An apprenticeship interview is no different from any other kind of interview. Your objective is to convince the company that you are the best candidate for the job. Demonstrate your curiosity, competence, and want to learn.
This is an excellent chance to discover more about the company, its people, and the job itself.
Just remember that there is nothing to worry about. Keeping a cool head may go a long way toward getting an offer. First, however, you must do a few things to prepare for an apprenticeship interview.
Prepare for your apprenticeship interview
1. Look into the employer
Remember, they are the ones who are giving you the opportunity. They need to know that you want to work for them and aren’t just looking for someone to pay for your education. Regardless of the reality that they will.
Carry out some expert stalking. Check out their website, blog, and social media accounts. Find out what they’re working on and be ready to discuss it. Make it seem as though you’re already a part of the team.
Treat each employer respectfully and answer inquiries based on what you believe, not what you feel we want to hear. Before submitting your application, invest in preparation and be true to yourself. Interviewers want to see the real you – who you are – and bringing that honesty to an interview is very effective.
2. Examine the job description
Understand the job you want as well as the skills and experience needed. Don’t worry if you aren’t the best candidate on paper. The key is understanding what you’re good at, how it connects to your job, and how to convey it to your boss.
For example, maybe your summer work at the bar washing pots taught you much about paying attention to detail. Make the most of what you have and polish it.
3. Experiment with different interview questions
You may be able to schedule a mock interview with your school or institution. Practising responses to typical apprenticeship interview questions may help you provide convincing answers on the big day. And don’t be concerned about appearing scripted; they won’t notice – even if they do, it only shows that you’re prepared.
It’s also a good idea to polish your phone voice since some employers may want to interview you over the phone. And it might be an excellent excuse to meet with someone you know will give you honest feedback.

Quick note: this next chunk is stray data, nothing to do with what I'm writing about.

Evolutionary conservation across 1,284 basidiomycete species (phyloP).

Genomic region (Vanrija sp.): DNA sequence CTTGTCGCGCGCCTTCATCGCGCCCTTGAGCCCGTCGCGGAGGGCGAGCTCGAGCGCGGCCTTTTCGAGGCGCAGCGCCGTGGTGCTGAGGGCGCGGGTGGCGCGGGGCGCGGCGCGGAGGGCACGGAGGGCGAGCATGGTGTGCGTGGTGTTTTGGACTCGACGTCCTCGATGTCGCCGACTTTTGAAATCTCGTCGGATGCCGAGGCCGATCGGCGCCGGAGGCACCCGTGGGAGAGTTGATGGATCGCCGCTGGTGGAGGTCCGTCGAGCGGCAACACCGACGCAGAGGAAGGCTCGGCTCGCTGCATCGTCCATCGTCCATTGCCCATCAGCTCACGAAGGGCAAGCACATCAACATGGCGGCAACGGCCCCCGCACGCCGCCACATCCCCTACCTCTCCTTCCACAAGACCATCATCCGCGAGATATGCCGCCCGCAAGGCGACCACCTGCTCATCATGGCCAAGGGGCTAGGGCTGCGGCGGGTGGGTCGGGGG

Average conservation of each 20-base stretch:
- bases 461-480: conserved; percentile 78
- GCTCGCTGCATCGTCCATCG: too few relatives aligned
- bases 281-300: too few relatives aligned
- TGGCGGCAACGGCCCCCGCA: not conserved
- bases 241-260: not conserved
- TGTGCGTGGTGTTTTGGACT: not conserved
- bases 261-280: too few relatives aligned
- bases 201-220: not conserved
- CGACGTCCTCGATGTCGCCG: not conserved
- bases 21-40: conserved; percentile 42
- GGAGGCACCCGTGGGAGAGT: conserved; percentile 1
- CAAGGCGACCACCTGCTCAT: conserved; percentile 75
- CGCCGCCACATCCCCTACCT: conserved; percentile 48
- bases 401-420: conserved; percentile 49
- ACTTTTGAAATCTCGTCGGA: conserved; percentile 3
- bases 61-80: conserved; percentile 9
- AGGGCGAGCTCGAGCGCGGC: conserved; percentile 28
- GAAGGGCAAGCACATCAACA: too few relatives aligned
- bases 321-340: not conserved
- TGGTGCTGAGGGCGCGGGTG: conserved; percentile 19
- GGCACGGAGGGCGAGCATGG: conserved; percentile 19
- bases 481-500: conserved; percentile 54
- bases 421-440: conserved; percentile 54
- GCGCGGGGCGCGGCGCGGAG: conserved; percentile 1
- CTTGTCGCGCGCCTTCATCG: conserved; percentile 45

Make sure you practise some questions to predict what the employer will ask you – the questions won’t be too dissimilar.
4. Make a list of questions you want to ask
Asking questions is an excellent way to show your curiosity. It is expected in the interviewing industry that you will ask specific questions at the end. As a result, have some on hand.
On that specific day
1. Be punctual.
Arrive at least five minutes early. Plan your journey ahead of time and leave on time. Allow yourself some time to relax and feel at ease before beginning your preparation.
2. Make an effort to be accessible and involved
Shake hands firmly. Make direct eye contact with the interviewer, especially if there are many. Because you may be working with these people, you must get along with them.
3. Prepare ahead of time
Some people think it will be easy, but you never know until you try. So it’s a good idea to take notes, so you know exactly what you’ll say.
4. Please be patient
You are not obliged to reply immediately. Take your time thinking over your response, and don’t hesitate to ask them to repeat the question. Remember to give examples to back up your claims.
5. I’m looking forward to hearing from you
Don’t forget to keep an eye on your emails following the interview to ensure you don’t miss any responses. Also, review your voicemail and email address to ensure they are professional and functioning.
If you fail the first time, try again and go on to the next one. Get feedback from the employer on what might have gone better and keep it in mind for the next if feasible.
Remember, this stuff isn’t easy, so give yourself a pat on the back when you succeed.